|dc.description.abstract||This study is a critical review of theoreticalissues that underline the linear mixed effects
(LME) and nonlinear mixed effects (NLME) models. These two areas are revisited under
maximum likelihood and restricted maximumlikelihood estimation frameworks. We also
review methods of estimating parameters in both linear and nonlinear mixed effects models.
In the case of LME, we consider different ways of developing the likelihood estimators, key
among these methods are the “pseudo-data” approach, orthogonal triangular decomposition
method and the use of penalized least squares problem.
For NLME, we intended to investigate the computational efficiency and accuracy of computational methods, like the b-splines, that could be used to approximate the log-likelihood
function in non-linear mixed effects models. This was not achieved in this study but can
be an interesting area for further research work. We critically review the four methods of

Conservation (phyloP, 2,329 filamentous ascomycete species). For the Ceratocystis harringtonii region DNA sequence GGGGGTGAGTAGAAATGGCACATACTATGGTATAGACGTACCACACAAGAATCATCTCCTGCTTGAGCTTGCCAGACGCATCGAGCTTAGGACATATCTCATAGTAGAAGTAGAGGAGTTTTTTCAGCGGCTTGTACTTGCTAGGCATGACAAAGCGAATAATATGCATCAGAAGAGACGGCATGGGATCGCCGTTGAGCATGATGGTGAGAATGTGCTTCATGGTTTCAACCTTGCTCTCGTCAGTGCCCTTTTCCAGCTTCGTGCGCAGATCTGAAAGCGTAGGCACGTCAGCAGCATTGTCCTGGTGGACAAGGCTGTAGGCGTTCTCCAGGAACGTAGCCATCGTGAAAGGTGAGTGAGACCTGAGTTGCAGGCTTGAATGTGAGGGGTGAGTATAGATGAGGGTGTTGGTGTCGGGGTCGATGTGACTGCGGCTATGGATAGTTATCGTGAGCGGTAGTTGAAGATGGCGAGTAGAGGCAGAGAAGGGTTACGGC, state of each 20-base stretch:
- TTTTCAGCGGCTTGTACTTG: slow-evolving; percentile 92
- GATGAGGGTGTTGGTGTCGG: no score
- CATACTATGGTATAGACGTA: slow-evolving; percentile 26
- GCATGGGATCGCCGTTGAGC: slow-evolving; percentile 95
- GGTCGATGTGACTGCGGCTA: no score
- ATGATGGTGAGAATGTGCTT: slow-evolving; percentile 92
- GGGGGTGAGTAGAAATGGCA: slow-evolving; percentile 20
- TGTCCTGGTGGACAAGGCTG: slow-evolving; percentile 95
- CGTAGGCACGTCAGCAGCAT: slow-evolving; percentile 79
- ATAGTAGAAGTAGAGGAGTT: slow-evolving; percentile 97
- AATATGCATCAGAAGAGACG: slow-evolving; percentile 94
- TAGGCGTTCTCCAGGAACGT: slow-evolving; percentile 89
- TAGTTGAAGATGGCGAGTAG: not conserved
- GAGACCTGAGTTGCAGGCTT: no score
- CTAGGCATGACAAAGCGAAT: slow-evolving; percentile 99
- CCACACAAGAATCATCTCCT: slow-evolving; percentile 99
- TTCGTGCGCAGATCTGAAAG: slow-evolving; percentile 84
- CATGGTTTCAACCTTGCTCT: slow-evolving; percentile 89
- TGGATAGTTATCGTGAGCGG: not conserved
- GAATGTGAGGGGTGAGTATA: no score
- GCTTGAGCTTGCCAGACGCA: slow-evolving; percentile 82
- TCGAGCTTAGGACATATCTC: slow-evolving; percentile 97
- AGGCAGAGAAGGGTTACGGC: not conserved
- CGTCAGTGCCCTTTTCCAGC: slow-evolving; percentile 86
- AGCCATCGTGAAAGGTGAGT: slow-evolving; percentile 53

estimating parameters by Pinheiro and Bates (1995) through proving a number of lemmas.
Our proves led us to same stated results by different researchers in different papers. This is a
key issue in the investigation of other expansion methods and comparing their computational
efficiency and accuracy with these existing ones.
We conclude by giving an insight into linear mixed effects models by analyzing a data set
from livestock where we examine incorporation of random effects to study variations among
rams (sires) and ewes (dams) and their influences on lamb weaning weight. Factors like year
of birth of the lamb, sex of lamb, age at weaning, age of dam, ewe breed and ram breed are
found to influence the weaning weight differently. With the random terms (ewes and rams)
specified in the model the estimate of the residual among lamb variance is found to reduce
due to taking into account the variations among rams and ewes within breeds. It was our
intention to obtain heritability estimates which determine the proportion of the variation
among offspring that have been handed down from parents out of these random estimates.||en_US